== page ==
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MONDAY, Aug. 6 (HealthDay News) -- The use of implantable cardiac defibrillators (ICDs) has been responsible for about one-third of the reduction in out-of-hospital cardiac arrests (OHCAs) having ventricular fibrillation (VF) as the initial recorded rhythm, according to a study published online Aug. 6 in Circulation.
To establish the contribution of ICD therapy to the decline in VF as the initial recorded rhythm of OHCA, Michiel Hulleman, of the Academic Medical Center in Amsterdam, and colleagues used data from the Amsterdam Resuscitation Studies registry of all OHCA resuscitations in North Holland in 2005 to 2008. The incidence of VF OHCA was compared with that in 1995 to 1997.
The researchers found that the incidence of VF OHCAs decreased significantly, from 21.1 per 100,000 in 1995-1997 to 17.4 per 100,000 in 2005-2008, while non-VF OHCA increased from 12.2 to 19.4 per 100,000. There was a decrease from 63 to 47 percent in VF as a presenting rhythm. From 2005 to 2008, 1,972 patients received 977 shocks, of which 339 were for life-threatening arrhythmias. These were estimated to have prevented 81 cases of VF OHCA, corresponding to a decrease of about 33 percent in incidence.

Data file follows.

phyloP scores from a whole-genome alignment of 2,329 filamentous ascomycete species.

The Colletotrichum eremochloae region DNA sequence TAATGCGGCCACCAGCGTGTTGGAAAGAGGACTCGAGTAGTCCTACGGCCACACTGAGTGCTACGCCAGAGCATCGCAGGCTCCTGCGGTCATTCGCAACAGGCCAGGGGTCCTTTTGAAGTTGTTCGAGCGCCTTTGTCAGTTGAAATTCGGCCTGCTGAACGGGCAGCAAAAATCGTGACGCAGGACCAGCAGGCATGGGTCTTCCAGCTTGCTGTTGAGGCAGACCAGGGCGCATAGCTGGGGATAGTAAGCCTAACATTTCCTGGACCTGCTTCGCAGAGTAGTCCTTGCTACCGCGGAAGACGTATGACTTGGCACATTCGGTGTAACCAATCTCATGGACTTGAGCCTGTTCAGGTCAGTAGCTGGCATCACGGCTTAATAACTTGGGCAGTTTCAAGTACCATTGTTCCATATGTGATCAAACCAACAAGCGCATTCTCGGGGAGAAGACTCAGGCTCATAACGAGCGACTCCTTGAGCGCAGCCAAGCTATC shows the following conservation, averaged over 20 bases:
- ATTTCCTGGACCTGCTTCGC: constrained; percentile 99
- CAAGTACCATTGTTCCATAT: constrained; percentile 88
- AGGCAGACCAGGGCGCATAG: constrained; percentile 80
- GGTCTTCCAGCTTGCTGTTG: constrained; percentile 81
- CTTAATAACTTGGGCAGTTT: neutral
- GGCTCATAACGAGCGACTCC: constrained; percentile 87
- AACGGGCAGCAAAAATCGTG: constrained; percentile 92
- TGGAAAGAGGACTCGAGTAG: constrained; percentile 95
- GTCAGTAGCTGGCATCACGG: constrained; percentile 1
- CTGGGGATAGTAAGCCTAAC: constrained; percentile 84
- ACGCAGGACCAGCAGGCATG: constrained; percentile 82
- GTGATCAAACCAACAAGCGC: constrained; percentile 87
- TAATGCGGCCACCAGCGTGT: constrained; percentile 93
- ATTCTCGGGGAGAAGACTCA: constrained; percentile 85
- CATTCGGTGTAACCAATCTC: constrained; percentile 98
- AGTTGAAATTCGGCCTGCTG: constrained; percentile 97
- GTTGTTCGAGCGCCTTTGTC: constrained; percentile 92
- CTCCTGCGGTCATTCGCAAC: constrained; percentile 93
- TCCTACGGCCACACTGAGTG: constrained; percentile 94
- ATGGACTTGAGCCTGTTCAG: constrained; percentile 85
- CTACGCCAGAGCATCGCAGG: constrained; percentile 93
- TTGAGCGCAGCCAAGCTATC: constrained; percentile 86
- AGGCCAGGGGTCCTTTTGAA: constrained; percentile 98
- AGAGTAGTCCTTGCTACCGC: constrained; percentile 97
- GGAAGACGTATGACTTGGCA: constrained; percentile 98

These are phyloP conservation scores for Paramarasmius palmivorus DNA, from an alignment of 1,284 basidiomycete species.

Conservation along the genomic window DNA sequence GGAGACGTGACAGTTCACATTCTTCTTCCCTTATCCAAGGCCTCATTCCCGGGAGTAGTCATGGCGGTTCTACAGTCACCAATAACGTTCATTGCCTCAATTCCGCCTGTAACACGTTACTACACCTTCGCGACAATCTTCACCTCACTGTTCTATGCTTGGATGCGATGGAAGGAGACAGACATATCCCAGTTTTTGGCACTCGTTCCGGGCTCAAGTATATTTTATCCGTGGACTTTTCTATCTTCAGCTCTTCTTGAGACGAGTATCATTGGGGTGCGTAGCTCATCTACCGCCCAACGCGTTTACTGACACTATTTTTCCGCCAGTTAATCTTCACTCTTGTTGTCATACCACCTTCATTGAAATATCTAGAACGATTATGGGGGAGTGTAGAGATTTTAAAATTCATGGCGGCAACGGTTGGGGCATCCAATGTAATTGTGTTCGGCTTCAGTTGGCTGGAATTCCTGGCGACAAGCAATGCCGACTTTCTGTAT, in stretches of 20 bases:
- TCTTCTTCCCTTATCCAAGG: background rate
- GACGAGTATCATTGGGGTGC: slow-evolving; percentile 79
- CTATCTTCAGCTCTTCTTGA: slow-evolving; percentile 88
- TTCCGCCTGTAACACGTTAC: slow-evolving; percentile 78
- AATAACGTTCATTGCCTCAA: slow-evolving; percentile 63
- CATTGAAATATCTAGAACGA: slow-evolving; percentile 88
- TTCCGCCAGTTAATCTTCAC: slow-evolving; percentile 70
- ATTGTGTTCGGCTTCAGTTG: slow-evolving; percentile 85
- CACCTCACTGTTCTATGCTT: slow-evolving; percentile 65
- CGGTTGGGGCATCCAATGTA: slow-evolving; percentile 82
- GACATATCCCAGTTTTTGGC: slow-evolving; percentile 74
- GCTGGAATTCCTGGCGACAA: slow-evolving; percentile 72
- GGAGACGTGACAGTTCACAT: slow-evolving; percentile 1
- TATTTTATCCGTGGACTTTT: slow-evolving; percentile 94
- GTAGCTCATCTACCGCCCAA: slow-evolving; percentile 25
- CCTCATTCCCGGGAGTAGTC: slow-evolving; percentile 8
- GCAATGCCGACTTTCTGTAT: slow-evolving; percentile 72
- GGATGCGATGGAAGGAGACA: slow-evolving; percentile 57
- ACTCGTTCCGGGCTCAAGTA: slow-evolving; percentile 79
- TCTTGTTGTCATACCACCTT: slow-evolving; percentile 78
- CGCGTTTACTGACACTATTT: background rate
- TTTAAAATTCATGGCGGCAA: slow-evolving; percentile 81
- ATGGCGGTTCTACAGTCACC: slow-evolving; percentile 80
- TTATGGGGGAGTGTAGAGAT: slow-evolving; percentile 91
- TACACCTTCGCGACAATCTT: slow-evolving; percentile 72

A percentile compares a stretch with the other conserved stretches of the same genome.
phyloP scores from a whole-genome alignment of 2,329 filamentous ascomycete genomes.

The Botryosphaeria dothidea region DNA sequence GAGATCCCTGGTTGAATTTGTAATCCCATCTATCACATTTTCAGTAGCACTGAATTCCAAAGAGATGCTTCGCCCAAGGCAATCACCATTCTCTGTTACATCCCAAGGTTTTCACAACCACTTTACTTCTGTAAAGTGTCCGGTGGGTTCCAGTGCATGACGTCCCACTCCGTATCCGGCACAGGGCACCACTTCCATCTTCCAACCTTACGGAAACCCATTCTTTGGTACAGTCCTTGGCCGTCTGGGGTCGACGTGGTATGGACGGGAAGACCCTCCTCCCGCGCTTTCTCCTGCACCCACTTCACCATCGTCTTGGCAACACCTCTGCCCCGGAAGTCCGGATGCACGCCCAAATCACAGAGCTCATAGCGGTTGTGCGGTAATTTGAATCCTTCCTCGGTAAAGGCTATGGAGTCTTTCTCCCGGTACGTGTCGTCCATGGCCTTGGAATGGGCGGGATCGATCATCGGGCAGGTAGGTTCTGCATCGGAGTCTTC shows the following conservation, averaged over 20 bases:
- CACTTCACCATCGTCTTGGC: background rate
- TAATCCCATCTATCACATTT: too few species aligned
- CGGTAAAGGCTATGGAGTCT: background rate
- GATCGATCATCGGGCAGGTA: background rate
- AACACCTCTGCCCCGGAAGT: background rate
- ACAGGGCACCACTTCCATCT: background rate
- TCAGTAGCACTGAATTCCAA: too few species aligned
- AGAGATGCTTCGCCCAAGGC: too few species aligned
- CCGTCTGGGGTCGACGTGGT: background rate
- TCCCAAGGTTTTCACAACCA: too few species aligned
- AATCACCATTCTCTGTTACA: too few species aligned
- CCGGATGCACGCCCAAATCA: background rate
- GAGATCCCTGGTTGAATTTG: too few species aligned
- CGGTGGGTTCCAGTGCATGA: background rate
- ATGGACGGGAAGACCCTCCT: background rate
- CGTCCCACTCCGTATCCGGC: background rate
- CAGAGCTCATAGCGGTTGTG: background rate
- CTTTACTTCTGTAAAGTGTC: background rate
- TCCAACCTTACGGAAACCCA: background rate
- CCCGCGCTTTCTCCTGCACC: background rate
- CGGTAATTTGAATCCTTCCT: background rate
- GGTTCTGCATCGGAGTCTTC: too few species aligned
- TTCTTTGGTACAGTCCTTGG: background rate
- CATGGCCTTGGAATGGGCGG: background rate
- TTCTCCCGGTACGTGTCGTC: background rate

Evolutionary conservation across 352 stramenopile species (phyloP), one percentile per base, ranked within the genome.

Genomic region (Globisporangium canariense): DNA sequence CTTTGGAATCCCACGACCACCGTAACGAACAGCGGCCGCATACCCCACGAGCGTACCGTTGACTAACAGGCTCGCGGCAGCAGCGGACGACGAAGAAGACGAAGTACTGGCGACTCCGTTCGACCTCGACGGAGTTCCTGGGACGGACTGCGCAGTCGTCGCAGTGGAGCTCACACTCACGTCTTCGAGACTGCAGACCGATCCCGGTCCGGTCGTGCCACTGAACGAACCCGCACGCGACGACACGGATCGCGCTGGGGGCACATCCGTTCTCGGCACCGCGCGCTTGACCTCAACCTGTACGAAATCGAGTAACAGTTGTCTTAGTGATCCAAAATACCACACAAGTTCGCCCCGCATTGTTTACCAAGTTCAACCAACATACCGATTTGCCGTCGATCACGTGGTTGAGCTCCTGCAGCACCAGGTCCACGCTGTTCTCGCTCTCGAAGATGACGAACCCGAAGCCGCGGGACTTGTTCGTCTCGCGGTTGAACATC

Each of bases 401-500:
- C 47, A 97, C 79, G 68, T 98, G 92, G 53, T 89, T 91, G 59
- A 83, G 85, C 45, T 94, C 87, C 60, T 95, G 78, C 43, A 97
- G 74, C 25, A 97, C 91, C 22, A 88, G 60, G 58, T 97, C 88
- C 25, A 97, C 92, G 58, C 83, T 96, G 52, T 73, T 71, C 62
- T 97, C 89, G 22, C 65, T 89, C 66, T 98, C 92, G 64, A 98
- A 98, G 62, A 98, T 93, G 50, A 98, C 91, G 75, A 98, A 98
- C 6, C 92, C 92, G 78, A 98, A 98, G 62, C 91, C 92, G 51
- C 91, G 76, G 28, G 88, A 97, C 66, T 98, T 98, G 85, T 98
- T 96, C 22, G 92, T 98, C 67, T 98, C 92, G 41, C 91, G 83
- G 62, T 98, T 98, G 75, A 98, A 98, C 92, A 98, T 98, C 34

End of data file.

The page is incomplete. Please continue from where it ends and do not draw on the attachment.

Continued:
"The incidence of VF OHCA decreased in the province of North Holland in the Netherlands over the last decade. ICD therapy explained the decrease in 1.2/100,000 inhabitants per year, corresponding to ~33 percent of this decline," the authors write. "There must be other factors that contribute at least equally to the reduced incidence of VF."
The database used in the study is maintained by an unconditional grant of Physio Control Inc.
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